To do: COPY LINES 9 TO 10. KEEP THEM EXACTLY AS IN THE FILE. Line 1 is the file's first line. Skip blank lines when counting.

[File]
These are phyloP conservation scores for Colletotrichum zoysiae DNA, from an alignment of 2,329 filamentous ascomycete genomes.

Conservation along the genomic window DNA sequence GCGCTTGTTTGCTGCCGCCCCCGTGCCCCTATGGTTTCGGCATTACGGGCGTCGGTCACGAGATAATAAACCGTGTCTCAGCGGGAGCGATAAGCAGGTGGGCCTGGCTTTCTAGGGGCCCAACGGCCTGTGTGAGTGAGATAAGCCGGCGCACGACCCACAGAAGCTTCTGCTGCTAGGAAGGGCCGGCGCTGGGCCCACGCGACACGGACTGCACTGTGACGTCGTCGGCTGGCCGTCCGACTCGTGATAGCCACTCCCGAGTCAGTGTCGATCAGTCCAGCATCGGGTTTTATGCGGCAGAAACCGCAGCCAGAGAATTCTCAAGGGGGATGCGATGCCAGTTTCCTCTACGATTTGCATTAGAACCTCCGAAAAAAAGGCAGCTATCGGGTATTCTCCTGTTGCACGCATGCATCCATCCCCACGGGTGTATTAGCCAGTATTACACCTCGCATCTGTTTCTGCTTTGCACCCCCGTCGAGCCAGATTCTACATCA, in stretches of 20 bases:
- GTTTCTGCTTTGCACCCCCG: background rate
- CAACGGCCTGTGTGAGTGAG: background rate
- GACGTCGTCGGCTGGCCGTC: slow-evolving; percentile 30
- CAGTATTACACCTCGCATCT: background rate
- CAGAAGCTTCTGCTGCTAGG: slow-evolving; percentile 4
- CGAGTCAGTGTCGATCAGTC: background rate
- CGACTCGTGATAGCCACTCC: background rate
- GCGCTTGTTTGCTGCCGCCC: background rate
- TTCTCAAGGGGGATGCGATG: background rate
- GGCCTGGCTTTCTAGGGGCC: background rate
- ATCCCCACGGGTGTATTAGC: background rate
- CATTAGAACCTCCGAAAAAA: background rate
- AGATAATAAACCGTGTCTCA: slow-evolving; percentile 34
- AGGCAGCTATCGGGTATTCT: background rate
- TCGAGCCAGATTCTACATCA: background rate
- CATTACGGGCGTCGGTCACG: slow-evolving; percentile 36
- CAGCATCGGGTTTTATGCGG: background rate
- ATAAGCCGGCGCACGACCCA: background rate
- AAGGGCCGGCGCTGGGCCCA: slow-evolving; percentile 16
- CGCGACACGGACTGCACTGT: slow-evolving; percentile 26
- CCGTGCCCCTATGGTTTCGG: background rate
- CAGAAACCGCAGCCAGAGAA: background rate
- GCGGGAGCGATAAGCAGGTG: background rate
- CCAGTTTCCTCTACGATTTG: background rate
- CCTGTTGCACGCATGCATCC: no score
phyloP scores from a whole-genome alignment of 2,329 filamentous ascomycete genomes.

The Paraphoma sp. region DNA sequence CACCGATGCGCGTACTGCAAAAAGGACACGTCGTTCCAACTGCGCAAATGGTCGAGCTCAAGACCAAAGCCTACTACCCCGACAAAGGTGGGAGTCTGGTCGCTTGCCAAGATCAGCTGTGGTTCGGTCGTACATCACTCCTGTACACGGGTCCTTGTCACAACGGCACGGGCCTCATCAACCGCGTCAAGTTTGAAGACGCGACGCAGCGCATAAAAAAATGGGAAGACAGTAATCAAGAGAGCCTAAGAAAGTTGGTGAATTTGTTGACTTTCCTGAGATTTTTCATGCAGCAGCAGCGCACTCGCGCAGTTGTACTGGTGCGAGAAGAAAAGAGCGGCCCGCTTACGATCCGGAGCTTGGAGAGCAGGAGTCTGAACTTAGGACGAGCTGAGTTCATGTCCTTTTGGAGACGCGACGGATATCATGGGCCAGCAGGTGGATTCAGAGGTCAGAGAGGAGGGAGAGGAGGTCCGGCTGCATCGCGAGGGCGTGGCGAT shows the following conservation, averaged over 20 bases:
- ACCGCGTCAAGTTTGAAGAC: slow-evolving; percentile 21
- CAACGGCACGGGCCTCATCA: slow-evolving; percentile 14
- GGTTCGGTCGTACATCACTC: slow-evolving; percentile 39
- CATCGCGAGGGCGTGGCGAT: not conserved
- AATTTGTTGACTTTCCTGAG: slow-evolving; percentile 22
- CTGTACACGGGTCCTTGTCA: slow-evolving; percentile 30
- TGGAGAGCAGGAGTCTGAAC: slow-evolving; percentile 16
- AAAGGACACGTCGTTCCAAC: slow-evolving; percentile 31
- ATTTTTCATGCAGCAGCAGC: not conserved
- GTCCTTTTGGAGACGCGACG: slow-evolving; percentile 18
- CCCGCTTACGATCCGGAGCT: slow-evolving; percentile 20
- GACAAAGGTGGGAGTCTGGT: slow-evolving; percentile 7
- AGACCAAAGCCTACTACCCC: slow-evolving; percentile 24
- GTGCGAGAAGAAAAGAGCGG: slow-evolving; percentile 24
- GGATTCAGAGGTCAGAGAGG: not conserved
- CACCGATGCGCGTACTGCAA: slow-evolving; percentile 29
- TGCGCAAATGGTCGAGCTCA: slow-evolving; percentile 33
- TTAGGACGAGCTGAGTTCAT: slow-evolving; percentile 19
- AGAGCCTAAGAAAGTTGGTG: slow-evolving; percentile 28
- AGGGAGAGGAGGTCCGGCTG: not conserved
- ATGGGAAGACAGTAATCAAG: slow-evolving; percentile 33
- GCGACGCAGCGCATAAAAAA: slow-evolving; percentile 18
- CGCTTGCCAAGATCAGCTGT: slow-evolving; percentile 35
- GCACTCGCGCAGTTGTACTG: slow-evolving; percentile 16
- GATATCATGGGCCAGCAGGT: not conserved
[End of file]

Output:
- CGACTCGTGATAGCCACTCC: background rate
- GCGCTTGTTTGCTGCCGCCC: background rate